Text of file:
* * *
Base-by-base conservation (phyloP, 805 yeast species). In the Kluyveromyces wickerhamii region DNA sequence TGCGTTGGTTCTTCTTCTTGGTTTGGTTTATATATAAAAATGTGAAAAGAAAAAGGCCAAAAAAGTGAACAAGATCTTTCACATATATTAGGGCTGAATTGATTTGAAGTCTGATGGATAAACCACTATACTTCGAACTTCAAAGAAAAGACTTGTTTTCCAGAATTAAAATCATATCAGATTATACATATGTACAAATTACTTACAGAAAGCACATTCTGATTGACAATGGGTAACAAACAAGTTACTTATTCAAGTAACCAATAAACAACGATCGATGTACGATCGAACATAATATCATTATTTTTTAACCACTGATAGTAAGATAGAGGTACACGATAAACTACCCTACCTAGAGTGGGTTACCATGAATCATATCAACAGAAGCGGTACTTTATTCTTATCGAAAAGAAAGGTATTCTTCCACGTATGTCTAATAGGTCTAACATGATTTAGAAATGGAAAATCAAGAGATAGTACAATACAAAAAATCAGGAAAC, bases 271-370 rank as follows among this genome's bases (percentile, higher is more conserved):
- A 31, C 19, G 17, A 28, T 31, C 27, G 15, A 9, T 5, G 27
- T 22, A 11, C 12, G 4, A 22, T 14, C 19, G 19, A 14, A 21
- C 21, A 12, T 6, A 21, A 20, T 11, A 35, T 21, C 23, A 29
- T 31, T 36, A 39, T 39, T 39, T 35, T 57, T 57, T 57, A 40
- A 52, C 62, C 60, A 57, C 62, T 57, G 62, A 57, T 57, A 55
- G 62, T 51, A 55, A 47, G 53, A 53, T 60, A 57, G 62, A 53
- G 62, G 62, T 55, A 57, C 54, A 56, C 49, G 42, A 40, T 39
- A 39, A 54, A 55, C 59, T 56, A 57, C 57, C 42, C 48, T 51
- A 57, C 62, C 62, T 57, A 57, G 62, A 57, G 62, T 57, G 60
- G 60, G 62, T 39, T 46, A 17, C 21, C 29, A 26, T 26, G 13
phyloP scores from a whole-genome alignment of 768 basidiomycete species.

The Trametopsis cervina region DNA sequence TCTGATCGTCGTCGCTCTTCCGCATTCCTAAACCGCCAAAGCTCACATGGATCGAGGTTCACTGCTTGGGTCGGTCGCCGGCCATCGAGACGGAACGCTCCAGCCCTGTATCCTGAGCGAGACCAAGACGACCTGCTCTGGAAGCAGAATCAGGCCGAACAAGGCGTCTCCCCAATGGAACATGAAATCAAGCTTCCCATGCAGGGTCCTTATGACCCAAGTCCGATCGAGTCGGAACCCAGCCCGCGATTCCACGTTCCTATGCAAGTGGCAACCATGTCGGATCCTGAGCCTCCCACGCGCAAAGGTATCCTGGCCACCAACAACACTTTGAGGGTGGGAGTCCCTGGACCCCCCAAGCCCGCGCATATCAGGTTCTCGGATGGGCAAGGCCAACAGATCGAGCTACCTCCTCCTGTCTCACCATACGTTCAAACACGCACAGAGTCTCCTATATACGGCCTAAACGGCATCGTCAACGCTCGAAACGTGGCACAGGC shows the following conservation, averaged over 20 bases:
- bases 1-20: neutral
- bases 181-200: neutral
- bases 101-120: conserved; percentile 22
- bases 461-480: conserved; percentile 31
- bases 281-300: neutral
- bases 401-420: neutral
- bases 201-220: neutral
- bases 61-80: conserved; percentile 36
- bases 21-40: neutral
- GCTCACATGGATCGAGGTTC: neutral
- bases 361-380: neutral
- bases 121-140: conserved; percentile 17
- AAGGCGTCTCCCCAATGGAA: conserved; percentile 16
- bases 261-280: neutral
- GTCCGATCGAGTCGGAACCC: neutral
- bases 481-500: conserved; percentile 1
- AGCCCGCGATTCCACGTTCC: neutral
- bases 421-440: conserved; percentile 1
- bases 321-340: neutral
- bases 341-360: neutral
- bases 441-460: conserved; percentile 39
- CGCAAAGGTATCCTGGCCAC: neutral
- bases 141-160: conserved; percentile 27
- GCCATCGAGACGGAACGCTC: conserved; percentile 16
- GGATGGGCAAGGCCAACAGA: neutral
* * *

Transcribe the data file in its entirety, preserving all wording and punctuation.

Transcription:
Base-by-base conservation (phyloP, 805 yeast species). In the Kluyveromyces wickerhamii region DNA sequence TGCGTTGGTTCTTCTTCTTGGTTTGGTTTATATATAAAAATGTGAAAAGAAAAAGGCCAAAAAAGTGAACAAGATCTTTCACATATATTAGGGCTGAATTGATTTGAAGTCTGATGGATAAACCACTATACTTCGAACTTCAAAGAAAAGACTTGTTTTCCAGAATTAAAATCATATCAGATTATACATATGTACAAATTACTTACAGAAAGCACATTCTGATTGACAATGGGTAACAAACAAGTTACTTATTCAAGTAACCAATAAACAACGATCGATGTACGATCGAACATAATATCATTATTTTTTAACCACTGATAGTAAGATAGAGGTACACGATAAACTACCCTACCTAGAGTGGGTTACCATGAATCATATCAACAGAAGCGGTACTTTATTCTTATCGAAAAGAAAGGTATTCTTCCACGTATGTCTAATAGGTCTAACATGATTTAGAAATGGAAAATCAAGAGATAGTACAATACAAAAAATCAGGAAAC, bases 271-370 rank as follows among this genome's bases (percentile, higher is more conserved):
- A 31, C 19, G 17, A 28, T 31, C 27, G 15, A 9, T 5, G 27
- T 22, A 11, C 12, G 4, A 22, T 14, C 19, G 19, A 14, A 21
- C 21, A 12, T 6, A 21, A 20, T 11, A 35, T 21, C 23, A 29
- T 31, T 36, A 39, T 39, T 39, T 35, T 57, T 57, T 57, A 40
- A 52, C 62, C 60, A 57, C 62, T 57, G 62, A 57, T 57, A 55
- G 62, T 51, A 55, A 47, G 53, A 53, T 60, A 57, G 62, A 53
- G 62, G 62, T 55, A 57, C 54, A 56, C 49, G 42, A 40, T 39
- A 39, A 54, A 55, C 59, T 56, A 57, C 57, C 42, C 48, T 51
- A 57, C 62, C 62, T 57, A 57, G 62, A 57, G 62, T 57, G 60
- G 60, G 62, T 39, T 46, A 17, C 21, C 29, A 26, T 26, G 13
phyloP scores from a whole-genome alignment of 768 basidiomycete species.

The Trametopsis cervina region DNA sequence TCTGATCGTCGTCGCTCTTCCGCATTCCTAAACCGCCAAAGCTCACATGGATCGAGGTTCACTGCTTGGGTCGGTCGCCGGCCATCGAGACGGAACGCTCCAGCCCTGTATCCTGAGCGAGACCAAGACGACCTGCTCTGGAAGCAGAATCAGGCCGAACAAGGCGTCTCCCCAATGGAACATGAAATCAAGCTTCCCATGCAGGGTCCTTATGACCCAAGTCCGATCGAGTCGGAACCCAGCCCGCGATTCCACGTTCCTATGCAAGTGGCAACCATGTCGGATCCTGAGCCTCCCACGCGCAAAGGTATCCTGGCCACCAACAACACTTTGAGGGTGGGAGTCCCTGGACCCCCCAAGCCCGCGCATATCAGGTTCTCGGATGGGCAAGGCCAACAGATCGAGCTACCTCCTCCTGTCTCACCATACGTTCAAACACGCACAGAGTCTCCTATATACGGCCTAAACGGCATCGTCAACGCTCGAAACGTGGCACAGGC shows the following conservation, averaged over 20 bases:
- bases 1-20: neutral
- bases 181-200: neutral
- bases 101-120: conserved; percentile 22
- bases 461-480: conserved; percentile 31
- bases 281-300: neutral
- bases 401-420: neutral
- bases 201-220: neutral
- bases 61-80: conserved; percentile 36
- bases 21-40: neutral
- GCTCACATGGATCGAGGTTC: neutral
- bases 361-380: neutral
- bases 121-140: conserved; percentile 17
- AAGGCGTCTCCCCAATGGAA: conserved; percentile 16
- bases 261-280: neutral
- GTCCGATCGAGTCGGAACCC: neutral
- bases 481-500: conserved; percentile 1
- AGCCCGCGATTCCACGTTCC: neutral
- bases 421-440: conserved; percentile 1
- bases 321-340: neutral
- bases 341-360: neutral
- bases 441-460: conserved; percentile 39
- CGCAAAGGTATCCTGGCCAC: neutral
- bases 141-160: conserved; percentile 27
- GCCATCGAGACGGAACGCTC: conserved; percentile 16
- GGATGGGCAAGGCCAACAGA: neutral